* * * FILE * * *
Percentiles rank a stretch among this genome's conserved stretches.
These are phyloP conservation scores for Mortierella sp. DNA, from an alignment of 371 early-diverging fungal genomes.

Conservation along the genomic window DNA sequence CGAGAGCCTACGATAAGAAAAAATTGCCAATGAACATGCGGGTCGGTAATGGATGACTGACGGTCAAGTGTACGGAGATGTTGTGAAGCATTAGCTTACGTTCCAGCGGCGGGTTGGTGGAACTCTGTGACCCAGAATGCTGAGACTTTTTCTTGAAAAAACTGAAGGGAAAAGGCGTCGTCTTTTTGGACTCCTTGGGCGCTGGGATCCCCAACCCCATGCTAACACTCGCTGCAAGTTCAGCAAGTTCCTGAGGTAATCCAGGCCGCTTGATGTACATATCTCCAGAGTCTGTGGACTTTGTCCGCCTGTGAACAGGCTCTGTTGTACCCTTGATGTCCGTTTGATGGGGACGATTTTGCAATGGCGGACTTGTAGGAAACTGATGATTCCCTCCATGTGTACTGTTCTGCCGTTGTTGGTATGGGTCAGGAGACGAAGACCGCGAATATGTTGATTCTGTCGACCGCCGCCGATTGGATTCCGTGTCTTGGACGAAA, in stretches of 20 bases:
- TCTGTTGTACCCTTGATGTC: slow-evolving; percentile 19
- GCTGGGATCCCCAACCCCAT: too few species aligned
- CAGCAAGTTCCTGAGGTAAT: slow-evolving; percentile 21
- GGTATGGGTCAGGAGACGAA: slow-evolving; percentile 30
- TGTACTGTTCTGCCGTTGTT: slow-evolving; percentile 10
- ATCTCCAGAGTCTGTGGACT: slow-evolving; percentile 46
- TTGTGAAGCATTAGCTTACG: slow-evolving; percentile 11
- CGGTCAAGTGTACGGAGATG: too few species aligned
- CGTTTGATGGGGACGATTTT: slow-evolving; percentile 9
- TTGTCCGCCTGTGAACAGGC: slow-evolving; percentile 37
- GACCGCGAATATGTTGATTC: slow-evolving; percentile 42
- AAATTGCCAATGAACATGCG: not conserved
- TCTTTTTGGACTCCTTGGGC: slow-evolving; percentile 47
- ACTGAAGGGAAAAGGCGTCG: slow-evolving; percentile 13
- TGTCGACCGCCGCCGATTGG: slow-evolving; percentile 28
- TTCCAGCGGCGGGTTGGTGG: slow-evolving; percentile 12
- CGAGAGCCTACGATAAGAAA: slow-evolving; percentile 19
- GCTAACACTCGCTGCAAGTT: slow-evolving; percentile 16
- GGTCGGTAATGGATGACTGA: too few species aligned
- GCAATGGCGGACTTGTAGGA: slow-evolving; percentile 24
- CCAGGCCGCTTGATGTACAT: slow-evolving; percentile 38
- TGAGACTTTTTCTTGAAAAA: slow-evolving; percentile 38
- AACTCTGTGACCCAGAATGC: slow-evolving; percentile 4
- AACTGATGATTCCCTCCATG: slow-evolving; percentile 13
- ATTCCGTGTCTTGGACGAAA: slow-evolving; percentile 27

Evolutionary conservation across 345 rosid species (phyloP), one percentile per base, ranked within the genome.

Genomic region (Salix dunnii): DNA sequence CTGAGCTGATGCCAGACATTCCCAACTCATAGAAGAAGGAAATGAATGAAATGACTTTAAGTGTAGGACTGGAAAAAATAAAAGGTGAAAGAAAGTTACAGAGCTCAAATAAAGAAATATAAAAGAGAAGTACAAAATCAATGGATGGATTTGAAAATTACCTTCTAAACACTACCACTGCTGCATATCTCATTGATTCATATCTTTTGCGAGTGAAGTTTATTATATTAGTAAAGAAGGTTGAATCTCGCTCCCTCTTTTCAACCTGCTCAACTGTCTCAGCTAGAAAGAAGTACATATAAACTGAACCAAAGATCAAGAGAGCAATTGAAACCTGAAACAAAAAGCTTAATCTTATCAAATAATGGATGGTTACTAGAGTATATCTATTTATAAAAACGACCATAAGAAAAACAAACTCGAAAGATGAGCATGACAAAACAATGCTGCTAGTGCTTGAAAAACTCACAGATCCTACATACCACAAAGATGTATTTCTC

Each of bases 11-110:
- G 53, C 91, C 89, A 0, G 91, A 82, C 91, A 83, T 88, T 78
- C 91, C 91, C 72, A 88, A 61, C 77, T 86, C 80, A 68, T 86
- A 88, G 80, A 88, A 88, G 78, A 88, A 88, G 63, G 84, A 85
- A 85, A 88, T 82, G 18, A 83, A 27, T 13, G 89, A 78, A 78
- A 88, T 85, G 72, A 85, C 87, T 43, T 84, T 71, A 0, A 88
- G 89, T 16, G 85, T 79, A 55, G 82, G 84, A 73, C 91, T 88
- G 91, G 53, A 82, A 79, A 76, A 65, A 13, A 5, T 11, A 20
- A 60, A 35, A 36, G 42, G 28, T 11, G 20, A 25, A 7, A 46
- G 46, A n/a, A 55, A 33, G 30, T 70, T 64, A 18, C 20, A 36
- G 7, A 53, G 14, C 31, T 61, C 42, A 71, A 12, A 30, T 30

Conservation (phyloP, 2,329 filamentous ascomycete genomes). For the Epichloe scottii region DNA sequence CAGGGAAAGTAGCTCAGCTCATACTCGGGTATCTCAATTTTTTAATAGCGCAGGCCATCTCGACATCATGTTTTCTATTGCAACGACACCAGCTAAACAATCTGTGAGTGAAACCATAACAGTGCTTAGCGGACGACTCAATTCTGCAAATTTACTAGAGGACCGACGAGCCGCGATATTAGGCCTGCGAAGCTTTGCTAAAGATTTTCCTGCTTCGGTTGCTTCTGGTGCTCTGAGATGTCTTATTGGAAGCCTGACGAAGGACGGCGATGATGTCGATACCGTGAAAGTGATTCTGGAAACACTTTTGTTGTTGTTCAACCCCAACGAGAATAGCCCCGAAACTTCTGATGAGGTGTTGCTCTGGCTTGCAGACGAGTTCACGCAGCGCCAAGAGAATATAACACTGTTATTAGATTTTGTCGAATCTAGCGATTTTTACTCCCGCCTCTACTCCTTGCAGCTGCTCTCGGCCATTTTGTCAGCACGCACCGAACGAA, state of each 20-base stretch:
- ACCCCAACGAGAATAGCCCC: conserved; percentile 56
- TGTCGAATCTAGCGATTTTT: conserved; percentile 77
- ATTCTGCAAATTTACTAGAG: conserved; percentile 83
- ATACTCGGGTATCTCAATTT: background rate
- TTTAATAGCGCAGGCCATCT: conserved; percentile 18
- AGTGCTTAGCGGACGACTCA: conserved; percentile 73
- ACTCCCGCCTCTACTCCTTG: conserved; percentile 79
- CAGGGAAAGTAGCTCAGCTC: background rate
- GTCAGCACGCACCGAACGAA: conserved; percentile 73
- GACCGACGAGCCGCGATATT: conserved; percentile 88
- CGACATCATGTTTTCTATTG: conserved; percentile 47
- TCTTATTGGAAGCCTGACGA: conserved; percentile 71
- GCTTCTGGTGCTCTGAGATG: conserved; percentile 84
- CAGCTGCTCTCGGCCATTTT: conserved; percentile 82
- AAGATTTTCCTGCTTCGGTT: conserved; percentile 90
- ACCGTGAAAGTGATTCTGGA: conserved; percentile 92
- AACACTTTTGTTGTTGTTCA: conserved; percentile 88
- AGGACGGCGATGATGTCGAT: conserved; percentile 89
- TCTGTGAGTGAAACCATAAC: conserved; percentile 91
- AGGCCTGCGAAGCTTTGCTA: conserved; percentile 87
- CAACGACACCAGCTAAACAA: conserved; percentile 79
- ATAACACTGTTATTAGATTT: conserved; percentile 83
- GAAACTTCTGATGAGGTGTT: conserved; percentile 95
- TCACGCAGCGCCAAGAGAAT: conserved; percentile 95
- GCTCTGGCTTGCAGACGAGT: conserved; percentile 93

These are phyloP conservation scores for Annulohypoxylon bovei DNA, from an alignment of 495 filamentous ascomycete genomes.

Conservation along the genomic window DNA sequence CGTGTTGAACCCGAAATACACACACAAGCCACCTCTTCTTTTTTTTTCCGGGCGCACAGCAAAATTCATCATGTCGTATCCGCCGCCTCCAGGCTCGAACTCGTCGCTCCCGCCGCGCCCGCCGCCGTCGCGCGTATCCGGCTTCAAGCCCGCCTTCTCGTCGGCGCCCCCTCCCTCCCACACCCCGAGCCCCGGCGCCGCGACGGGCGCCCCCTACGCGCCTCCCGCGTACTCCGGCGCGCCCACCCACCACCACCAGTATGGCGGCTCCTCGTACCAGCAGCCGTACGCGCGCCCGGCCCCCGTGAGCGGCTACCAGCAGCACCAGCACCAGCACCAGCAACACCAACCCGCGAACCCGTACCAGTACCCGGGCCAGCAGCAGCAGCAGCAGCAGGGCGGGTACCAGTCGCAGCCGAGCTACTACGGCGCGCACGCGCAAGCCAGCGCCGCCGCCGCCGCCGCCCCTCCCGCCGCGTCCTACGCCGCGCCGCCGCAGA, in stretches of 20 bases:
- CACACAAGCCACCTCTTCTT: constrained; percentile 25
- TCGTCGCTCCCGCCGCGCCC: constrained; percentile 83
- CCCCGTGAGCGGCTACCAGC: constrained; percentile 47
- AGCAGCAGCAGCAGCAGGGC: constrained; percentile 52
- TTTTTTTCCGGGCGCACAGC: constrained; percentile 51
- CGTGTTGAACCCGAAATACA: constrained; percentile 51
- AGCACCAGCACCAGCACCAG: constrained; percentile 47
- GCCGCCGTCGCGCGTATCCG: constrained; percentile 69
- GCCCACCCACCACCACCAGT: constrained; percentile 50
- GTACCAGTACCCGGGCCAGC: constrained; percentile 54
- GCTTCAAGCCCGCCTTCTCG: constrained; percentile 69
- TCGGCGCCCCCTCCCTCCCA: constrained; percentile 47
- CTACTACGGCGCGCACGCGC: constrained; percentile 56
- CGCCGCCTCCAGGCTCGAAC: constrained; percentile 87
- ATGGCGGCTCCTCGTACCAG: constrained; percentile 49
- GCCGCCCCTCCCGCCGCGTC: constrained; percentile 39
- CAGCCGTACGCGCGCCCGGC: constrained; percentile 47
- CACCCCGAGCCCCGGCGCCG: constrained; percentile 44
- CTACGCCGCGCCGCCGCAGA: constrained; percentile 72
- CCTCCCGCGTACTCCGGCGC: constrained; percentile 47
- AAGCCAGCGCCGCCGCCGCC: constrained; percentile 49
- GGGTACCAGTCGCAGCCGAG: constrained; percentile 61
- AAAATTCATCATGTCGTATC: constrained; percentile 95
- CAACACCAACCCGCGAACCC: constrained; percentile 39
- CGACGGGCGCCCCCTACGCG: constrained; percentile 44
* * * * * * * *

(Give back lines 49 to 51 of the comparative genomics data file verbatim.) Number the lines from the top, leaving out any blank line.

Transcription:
- ACTCCCGCCTCTACTCCTTG: conserved; percentile 79
- CAGGGAAAGTAGCTCAGCTC: background rate
- GTCAGCACGCACCGAACGAA: conserved; percentile 73